Stereotypes and stigmas surrounding substance use disorder (SUD) abound, but if there’s one thing we know at Parkdale Center, it’s that people suffering with SUD do not always match the caricatures we see on TV. We know SUD is an illness that can afflict anyone regardless of age, education, social status, income level, race, religion, or gender.
While many people battling SUD have similar traits and struggles, there are some major differences that can influence their paths to treatment and healing. We’d like to highlight some of the differences that bring women to substance use, substance use disorder, and ultimately, hopefully, to treatment and recovery.
Parkdale Center treats professionals, and many of them share similar stressors. People in demanding work positions are often subject to never-ending demands on their time and often work long hours with little to no breaks. These people are the doers and supporters, and if they can help, they will, no matter their personal sacrifices. Beyond work, they are often raising children, caring for aging parents, and donating time to other causes. Admitting they have a substance use problem is almost unbearable. Entering a treatment program can be almost unthinkable.
When women find themselves battling SUD, they must overcome even stronger stigmas to reach out for help. As Parkdale Center Addiction Counselor Kaitlin Pilipovic explains, historically, women weren’t routinely monitored for substance use disorder. It was thought of as a man’s disease. That stereotype persists, making it all the harder for women to seek treatment. Battling a substance use disorder means they have “failed” as a woman. Pilipovic says, “Shame is one of the strongest barriers to treatment for women.” Women are expected to excel in their careers, be good providers, raise children, keep house, sometimes take care of aging family members – and “do it all without breaking a sweat.” Admitting they have a substance use problem means admitting they are not perfect, which, socially, is extremely difficult for women. Pilopovic adds that many women also worry that if they seek treatment, they will lose their children and destroy their families.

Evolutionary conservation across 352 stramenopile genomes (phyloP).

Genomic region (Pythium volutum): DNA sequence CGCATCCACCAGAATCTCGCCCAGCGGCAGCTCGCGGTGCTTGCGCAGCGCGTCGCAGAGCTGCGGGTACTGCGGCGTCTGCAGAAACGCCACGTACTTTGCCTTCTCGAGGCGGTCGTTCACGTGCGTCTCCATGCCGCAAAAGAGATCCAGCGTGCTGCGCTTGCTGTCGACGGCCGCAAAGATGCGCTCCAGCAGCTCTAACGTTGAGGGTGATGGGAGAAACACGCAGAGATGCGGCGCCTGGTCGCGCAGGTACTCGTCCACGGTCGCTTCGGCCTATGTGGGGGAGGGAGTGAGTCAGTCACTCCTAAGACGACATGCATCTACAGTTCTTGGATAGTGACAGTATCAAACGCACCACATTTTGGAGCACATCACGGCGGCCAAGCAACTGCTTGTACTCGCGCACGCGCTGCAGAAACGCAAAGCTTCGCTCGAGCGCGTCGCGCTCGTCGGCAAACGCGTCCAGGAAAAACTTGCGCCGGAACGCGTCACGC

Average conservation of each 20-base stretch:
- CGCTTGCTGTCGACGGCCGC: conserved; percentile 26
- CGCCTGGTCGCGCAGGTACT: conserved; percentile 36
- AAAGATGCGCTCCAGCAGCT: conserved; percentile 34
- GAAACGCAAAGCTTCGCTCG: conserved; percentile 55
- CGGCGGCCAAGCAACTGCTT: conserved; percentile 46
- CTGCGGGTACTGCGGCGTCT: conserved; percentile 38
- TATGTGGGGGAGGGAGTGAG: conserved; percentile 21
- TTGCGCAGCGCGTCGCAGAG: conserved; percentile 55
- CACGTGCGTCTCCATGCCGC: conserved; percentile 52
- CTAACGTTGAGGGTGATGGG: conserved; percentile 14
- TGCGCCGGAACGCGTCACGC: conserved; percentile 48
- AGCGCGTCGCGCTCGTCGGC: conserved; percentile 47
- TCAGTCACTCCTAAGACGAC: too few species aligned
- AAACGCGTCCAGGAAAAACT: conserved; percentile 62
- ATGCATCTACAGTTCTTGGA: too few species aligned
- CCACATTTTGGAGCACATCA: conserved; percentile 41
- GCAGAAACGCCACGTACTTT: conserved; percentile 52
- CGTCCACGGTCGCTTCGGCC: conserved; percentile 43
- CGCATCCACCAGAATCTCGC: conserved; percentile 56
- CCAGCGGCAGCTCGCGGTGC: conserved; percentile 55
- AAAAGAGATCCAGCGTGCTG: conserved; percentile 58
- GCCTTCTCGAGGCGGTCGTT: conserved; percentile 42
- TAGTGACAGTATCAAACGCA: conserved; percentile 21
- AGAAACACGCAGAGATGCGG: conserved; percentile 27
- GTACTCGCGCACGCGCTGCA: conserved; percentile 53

This is supported by the work of the Recovery Research Institute. “The shame, blame, and guilt attached to addiction can be stronger for women, especially mothers. Women report higher levels of stigma than men, and stigma is a known barrier to treatment seeking. Historically, substance use disorder in women was considered a selfish, moral failure, that resulted in intentional harm to the family, child, and in terms of placing a burden on society.” Furthermore, “More generally, women are more likely than men to experience difficulties in attending regular treatment sessions because of family responsibilities and cite being responsible for the child care as one of the biggest barriers to entering treatment. Women with children may also be hesitant to seek treatment for fear of legal action and social service involvement.”